Pulpy Self Representation | Skillshare Projects



Pulpy Self Representation

Once I hit the lesson where I found out you could make .png maps to place drawables to, I started messing with some ideas I was having. I'd been wanting to make sort of a self-representative, almost iconographic piece, and I finally had the tools to make one that I could really have fun with.

I struggled with finding one single thing that's representative of me, so I decided to include a ton of different ideas:

First and foremost, I used my face as a map to plot the squares to. I set up my camera and took a bunch of photos of my face while wearing a black shirt against a dark wall in order to easily invert and mask my face and neck out. I made sure to leave the bits of hair in there because I was hoping it'd create a sort of dissolving effect at the top of my head with the shapes I'd planned to attach. 

I also knew that my blocky glasses are kind of my identifier. I've had them for years, and if I don't wear them, even my close friends don't recognize me sometimes. So I had to include those for sure. I cooked up a little simplified, geometric representation of the glasses and set them aside for later.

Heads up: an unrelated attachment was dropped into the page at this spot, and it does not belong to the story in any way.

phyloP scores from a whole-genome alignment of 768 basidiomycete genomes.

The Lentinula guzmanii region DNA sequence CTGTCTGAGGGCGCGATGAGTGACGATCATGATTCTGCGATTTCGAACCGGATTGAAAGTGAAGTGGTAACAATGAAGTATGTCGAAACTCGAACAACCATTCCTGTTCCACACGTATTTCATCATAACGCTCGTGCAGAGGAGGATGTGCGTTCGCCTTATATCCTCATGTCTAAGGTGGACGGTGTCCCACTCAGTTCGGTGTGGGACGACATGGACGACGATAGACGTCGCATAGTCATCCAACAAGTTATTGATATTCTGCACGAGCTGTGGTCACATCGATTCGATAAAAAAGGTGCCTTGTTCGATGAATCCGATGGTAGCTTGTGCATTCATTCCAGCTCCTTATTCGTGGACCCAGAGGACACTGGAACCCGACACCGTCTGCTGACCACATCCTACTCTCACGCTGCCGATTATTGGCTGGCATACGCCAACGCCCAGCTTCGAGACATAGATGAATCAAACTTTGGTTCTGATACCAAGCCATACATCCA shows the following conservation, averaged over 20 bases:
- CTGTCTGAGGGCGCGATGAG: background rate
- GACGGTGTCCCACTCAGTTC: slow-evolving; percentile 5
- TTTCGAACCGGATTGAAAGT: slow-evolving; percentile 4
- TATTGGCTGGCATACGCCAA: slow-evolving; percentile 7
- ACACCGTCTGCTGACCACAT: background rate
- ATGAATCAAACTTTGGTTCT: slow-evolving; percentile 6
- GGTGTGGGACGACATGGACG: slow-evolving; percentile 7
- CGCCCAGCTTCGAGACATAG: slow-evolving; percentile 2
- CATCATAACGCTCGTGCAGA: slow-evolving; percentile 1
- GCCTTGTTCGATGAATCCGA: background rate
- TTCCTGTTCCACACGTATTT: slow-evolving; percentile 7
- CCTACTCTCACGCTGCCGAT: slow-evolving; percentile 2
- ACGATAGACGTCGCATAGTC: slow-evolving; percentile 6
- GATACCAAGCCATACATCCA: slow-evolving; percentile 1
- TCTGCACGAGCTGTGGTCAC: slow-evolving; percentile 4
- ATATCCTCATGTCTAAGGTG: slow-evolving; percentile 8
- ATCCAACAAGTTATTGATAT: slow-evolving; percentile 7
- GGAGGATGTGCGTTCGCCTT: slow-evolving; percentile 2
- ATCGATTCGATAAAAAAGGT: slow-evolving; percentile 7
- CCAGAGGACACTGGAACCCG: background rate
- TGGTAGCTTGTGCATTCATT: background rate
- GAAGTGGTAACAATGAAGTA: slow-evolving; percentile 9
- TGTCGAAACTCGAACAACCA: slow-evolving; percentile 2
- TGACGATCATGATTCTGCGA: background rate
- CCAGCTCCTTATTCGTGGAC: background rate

I knew that I wanted to keep the design clean and geometric because that's just a style I've been working with a lot lately, and because I'm kind of enamored with the idea of the pixel and with the 8-bit aesthetic, so I made a little square svg to use as my drawable. 

As for color choices, I started thinking about complimentary color schemes that I like. Blue/Orange has always been a favorite. I think it has something to do with how many times I've watched Pulp Fiction. Next time you're watching it, really pay attention to the colors. In almost EVERY shot, the blue/orange scheme is present even if it's muted or understated at times. So I decided to go with colors I pulled from stills of the movie (and a grey for good measure).


I set the drawables to attach themselves onto the face map, set the size to vary between 5 and 25, the rotation to be any angle at all, and ran the sketch a few times and saved the results as PDFs. 

I finally pulled the one that I liked the most into Illustrator and tweaked some of the placement of the squares.

I liked it, so I placed the glasses from earlier on it, and the piece really started to come together. It's crazy how with the addition of them, it really reads as a face instead of a mass of squares.

Then I added this slight gradient into the background. I still can't decide if it's better with or without it. 

Either way, this is the final piece! Let me know if you have any feedback for me.

Thanks for an absolutely amazing class! I can't wait to incorporate what I've learned into my work more.


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